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The movie's costume designer Jacqueline Durran has teamed up with bosses at U.S. retailer Banana Republic to create a holiday collection, based on the drama's 19th-century fashions.
Banana Republic Creative Director Simon Kneen tells the New York Daily News, "As we began designing this Holiday collection, we found ourselves very inspired by the elegance typical of the Anna Karenina time period. With Jacqueline's clear expertise and extensive knowledge of the era, it was a dream to have her as part of the styling and editing process, which allowed us to curate a capsule that embodies the film's mood."
The range will feature fashions for both men and women and hit North American stores in October (12) to coincide with the film's official release.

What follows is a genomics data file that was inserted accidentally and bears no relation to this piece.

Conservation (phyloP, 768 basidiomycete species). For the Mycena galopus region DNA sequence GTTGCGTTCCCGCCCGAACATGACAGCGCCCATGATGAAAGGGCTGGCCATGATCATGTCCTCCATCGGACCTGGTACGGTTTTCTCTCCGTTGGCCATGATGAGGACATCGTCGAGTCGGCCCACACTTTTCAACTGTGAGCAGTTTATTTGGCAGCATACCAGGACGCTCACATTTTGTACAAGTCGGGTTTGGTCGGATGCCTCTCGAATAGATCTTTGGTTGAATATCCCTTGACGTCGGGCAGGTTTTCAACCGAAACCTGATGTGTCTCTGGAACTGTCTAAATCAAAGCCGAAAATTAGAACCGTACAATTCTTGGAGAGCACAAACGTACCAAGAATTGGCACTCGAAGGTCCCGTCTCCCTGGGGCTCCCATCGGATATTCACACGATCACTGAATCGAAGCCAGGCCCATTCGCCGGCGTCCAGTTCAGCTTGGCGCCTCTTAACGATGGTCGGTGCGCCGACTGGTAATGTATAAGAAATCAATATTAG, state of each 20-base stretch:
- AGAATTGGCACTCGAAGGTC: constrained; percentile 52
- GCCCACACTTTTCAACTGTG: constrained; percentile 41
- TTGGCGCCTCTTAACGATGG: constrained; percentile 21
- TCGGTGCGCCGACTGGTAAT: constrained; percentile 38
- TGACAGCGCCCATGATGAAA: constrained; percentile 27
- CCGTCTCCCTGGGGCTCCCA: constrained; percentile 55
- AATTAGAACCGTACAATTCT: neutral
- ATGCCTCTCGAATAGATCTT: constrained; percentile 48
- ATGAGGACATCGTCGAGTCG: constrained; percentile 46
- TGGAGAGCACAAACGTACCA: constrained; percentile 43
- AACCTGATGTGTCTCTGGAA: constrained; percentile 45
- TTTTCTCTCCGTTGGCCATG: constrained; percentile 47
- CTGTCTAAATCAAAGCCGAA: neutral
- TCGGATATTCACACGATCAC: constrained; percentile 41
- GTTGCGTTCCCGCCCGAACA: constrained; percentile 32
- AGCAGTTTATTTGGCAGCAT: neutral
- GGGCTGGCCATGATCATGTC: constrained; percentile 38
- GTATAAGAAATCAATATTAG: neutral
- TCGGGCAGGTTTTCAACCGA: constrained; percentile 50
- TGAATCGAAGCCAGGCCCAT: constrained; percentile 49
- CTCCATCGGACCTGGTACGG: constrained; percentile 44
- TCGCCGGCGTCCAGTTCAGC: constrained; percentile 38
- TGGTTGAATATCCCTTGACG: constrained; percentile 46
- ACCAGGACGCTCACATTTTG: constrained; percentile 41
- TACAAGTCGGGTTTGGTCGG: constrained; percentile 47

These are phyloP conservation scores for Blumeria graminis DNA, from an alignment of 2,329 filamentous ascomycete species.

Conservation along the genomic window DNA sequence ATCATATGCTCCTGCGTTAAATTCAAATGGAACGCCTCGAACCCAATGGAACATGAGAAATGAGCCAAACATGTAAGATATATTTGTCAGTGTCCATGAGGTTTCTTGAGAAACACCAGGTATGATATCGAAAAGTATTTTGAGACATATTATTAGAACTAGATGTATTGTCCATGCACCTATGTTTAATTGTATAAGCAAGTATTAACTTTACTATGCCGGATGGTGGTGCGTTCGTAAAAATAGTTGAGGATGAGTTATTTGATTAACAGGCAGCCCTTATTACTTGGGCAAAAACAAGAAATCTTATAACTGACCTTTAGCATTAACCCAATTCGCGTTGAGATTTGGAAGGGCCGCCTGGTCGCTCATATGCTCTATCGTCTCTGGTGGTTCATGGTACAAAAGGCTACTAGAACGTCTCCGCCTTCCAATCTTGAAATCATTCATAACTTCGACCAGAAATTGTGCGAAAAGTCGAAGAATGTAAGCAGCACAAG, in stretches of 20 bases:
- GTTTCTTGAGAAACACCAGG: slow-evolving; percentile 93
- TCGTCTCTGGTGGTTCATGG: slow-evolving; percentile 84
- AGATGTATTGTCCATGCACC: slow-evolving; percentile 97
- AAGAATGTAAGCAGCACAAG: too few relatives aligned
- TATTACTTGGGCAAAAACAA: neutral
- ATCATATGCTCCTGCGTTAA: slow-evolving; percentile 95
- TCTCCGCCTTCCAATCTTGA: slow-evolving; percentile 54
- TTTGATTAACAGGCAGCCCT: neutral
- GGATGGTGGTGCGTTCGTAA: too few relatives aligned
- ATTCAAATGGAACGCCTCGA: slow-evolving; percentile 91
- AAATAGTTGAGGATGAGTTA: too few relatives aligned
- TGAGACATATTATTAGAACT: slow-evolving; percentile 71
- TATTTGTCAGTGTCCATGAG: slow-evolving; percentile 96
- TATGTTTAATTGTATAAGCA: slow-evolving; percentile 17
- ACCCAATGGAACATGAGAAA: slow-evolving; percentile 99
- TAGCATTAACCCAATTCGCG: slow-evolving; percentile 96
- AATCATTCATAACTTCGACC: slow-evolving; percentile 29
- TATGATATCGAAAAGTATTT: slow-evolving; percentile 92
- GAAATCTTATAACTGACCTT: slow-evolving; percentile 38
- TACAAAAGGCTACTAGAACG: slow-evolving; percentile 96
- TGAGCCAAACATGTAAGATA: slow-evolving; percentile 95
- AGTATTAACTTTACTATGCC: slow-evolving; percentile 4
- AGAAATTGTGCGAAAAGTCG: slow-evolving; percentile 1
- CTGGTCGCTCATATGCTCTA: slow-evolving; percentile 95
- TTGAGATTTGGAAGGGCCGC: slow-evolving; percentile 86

Anna Karenina, about a married woman who has an affair with a soldier, isn't the first movie to spawn its own clothing line - The Girl With the Dragon Tattoo's costume designer Trish Summerville created a collection for clothing chain H&M based on Rooney Mara's character Lisbeth Salander last year (11).
Summerville created actress Rooney Mara's wardrobe for David Fincher's much-anticipated new film and now her designs are being made available for fans of Mara's bondage-gothic look.
The new H&M line, which will hit stores in November and December (11), features 30 items inspired by abused computer hacker Salander's look.
Summerville says, "We took her basic pieces that we used throughout the film and did a little more fashionable version for H&M."